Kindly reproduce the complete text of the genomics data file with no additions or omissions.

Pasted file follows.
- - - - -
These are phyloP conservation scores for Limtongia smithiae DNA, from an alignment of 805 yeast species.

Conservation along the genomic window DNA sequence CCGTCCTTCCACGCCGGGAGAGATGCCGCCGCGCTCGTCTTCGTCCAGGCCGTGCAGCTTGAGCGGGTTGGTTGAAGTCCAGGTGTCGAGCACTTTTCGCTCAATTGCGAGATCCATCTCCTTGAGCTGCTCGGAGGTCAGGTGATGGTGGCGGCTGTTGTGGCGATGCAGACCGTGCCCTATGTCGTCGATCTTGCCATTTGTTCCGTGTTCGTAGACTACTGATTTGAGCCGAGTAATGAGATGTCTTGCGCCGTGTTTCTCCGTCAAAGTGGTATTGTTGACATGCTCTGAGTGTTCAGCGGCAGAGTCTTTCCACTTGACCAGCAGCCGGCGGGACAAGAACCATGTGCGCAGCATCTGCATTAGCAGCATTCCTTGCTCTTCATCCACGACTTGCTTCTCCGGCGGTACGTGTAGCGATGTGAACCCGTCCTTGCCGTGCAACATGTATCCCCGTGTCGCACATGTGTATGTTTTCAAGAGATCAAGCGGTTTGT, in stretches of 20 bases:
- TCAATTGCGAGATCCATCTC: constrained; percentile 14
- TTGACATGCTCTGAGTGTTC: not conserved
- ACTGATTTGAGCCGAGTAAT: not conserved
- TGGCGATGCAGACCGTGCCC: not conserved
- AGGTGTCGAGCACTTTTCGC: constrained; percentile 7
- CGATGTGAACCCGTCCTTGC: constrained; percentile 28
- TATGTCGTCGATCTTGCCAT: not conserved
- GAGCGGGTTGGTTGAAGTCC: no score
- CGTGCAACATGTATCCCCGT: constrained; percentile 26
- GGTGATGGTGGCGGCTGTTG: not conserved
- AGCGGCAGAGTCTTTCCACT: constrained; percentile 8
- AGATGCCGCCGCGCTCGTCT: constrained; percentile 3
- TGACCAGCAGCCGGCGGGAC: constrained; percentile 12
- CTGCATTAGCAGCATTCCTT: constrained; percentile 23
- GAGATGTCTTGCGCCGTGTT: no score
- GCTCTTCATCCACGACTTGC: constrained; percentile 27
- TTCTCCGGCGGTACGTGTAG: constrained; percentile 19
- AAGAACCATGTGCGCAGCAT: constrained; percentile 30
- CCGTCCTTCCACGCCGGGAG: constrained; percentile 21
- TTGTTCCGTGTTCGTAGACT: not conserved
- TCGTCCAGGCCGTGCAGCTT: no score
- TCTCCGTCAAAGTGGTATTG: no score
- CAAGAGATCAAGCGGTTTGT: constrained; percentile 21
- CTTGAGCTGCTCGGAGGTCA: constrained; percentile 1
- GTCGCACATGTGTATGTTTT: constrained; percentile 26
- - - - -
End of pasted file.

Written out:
These are phyloP conservation scores for Limtongia smithiae DNA, from an alignment of 805 yeast species.

Conservation along the genomic window DNA sequence CCGTCCTTCCACGCCGGGAGAGATGCCGCCGCGCTCGTCTTCGTCCAGGCCGTGCAGCTTGAGCGGGTTGGTTGAAGTCCAGGTGTCGAGCACTTTTCGCTCAATTGCGAGATCCATCTCCTTGAGCTGCTCGGAGGTCAGGTGATGGTGGCGGCTGTTGTGGCGATGCAGACCGTGCCCTATGTCGTCGATCTTGCCATTTGTTCCGTGTTCGTAGACTACTGATTTGAGCCGAGTAATGAGATGTCTTGCGCCGTGTTTCTCCGTCAAAGTGGTATTGTTGACATGCTCTGAGTGTTCAGCGGCAGAGTCTTTCCACTTGACCAGCAGCCGGCGGGACAAGAACCATGTGCGCAGCATCTGCATTAGCAGCATTCCTTGCTCTTCATCCACGACTTGCTTCTCCGGCGGTACGTGTAGCGATGTGAACCCGTCCTTGCCGTGCAACATGTATCCCCGTGTCGCACATGTGTATGTTTTCAAGAGATCAAGCGGTTTGT, in stretches of 20 bases:
- TCAATTGCGAGATCCATCTC: constrained; percentile 14
- TTGACATGCTCTGAGTGTTC: not conserved
- ACTGATTTGAGCCGAGTAAT: not conserved
- TGGCGATGCAGACCGTGCCC: not conserved
- AGGTGTCGAGCACTTTTCGC: constrained; percentile 7
- CGATGTGAACCCGTCCTTGC: constrained; percentile 28
- TATGTCGTCGATCTTGCCAT: not conserved
- GAGCGGGTTGGTTGAAGTCC: no score
- CGTGCAACATGTATCCCCGT: constrained; percentile 26
- GGTGATGGTGGCGGCTGTTG: not conserved
- AGCGGCAGAGTCTTTCCACT: constrained; percentile 8
- AGATGCCGCCGCGCTCGTCT: constrained; percentile 3
- TGACCAGCAGCCGGCGGGAC: constrained; percentile 12
- CTGCATTAGCAGCATTCCTT: constrained; percentile 23
- GAGATGTCTTGCGCCGTGTT: no score
- GCTCTTCATCCACGACTTGC: constrained; percentile 27
- TTCTCCGGCGGTACGTGTAG: constrained; percentile 19
- AAGAACCATGTGCGCAGCAT: constrained; percentile 30
- CCGTCCTTCCACGCCGGGAG: constrained; percentile 21
- TTGTTCCGTGTTCGTAGACT: not conserved
- TCGTCCAGGCCGTGCAGCTT: no score
- TCTCCGTCAAAGTGGTATTG: no score
- CAAGAGATCAAGCGGTTTGT: constrained; percentile 21
- CTTGAGCTGCTCGGAGGTCA: constrained; percentile 1
- GTCGCACATGTGTATGTTTT: constrained; percentile 26